Selective Backlisting

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Selective blacklisting – Having more than once objected in these pages to complaints about Hollywood (and other professional) blacklisting that regarded only sometime Communists as victims, I was gratified to find in Murray Friedman’s informative new book, “The Neoconservative Revolution: Jewish Intellectuals and the Shaping of Public Policy” {Temple University, 2005}, this information about Morrie Ryskind (1895-1985), who shared Academy Award nominations during the 1930s, whom I admire as the co- scenarist of the Marx Brothers’ classics “Coconuts” (1929), “Animal Crackers” (1930), and”A Night at the Opera” (1935):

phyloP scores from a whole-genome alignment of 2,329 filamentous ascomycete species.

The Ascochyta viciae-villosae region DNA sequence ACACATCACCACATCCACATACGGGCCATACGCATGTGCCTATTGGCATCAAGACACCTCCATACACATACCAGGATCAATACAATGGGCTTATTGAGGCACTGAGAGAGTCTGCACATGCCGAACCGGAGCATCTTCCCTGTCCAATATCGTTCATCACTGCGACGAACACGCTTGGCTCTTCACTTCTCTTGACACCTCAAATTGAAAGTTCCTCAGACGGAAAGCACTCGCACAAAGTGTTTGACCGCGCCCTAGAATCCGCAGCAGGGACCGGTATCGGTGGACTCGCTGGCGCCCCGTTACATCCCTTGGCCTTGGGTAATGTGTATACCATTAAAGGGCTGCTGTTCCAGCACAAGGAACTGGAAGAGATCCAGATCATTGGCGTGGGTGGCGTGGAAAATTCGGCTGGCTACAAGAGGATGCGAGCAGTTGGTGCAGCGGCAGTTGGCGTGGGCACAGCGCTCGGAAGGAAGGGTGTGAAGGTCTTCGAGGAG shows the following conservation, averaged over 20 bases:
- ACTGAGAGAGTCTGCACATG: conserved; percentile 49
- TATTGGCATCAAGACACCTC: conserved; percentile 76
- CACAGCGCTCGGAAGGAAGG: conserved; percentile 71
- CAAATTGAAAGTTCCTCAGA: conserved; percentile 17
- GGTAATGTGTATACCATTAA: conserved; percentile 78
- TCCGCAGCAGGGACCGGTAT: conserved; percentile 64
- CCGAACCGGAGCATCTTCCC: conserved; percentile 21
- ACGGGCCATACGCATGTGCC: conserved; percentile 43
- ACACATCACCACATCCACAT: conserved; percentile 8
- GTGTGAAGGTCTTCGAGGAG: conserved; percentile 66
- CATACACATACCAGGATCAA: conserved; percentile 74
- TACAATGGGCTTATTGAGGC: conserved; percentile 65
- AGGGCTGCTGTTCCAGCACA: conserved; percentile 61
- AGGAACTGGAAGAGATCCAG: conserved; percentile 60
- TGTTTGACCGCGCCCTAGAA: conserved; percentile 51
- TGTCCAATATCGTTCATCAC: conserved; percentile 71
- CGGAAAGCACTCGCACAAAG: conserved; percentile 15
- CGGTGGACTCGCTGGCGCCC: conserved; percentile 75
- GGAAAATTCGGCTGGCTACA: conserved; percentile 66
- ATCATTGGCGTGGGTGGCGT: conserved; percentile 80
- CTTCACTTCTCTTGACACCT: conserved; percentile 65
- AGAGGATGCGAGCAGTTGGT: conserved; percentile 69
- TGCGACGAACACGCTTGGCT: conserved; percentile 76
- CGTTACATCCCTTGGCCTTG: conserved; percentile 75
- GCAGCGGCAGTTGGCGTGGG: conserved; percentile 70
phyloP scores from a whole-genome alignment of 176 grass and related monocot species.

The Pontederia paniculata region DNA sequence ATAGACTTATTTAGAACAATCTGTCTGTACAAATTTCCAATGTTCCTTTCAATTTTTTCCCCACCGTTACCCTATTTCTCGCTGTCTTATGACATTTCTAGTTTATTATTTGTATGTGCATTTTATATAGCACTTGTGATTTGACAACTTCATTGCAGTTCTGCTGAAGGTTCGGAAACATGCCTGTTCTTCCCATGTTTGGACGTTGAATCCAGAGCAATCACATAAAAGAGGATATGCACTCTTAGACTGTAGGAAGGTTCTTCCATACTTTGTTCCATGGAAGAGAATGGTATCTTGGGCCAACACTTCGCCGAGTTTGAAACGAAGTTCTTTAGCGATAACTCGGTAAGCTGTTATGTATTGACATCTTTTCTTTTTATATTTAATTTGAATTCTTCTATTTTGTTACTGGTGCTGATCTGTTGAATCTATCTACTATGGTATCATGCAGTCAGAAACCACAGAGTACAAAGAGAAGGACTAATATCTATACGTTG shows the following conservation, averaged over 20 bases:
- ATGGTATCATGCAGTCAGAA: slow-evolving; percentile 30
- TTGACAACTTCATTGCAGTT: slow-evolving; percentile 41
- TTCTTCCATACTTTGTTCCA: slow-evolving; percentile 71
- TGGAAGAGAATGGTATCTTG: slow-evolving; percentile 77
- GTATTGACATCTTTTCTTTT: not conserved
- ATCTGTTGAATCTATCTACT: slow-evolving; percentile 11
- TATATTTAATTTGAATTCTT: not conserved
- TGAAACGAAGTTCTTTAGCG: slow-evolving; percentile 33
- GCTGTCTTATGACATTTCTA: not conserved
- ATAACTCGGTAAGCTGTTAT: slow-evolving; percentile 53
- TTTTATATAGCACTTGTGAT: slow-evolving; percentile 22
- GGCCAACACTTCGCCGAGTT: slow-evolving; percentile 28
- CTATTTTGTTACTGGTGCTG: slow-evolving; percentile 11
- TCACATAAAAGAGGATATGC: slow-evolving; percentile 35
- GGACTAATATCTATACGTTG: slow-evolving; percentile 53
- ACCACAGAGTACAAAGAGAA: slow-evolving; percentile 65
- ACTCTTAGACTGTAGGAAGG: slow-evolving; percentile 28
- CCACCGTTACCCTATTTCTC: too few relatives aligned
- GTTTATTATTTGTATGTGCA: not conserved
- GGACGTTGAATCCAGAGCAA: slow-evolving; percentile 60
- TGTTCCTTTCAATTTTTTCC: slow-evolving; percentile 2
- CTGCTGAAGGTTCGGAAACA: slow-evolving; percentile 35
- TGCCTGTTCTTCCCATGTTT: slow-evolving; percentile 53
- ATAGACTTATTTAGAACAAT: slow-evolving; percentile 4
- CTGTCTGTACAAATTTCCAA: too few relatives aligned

“In 1947, Ryskind told the House Committee on UnAmerican Activities what he knew about alleged communist infiltration of the film industry. For his outspoken testimony, he was denounced as a Wall Street lackey and Red-baiter. Fearful of adverse publicity, industry representatives urged Ryskind to tone down his attacks. Ryskind, who could earn $75,000 per script, balked. He was blacklisted and never wrote another script.” A sometime lefty who became a nouveau conservative in the 1940s, Ryskind was later among the founding editors of the National Review.

As a veteran member of the Freedom to Read Committee at American PEN, may I suggest that the next time you read another book about Hollywood blacklisting, you look for Ryskind’s name among those victimized. If it is not included, know that its author is probably advocating not Free Speech but something else – selective reparations for some people probably entwined with selective blacklisting of others.

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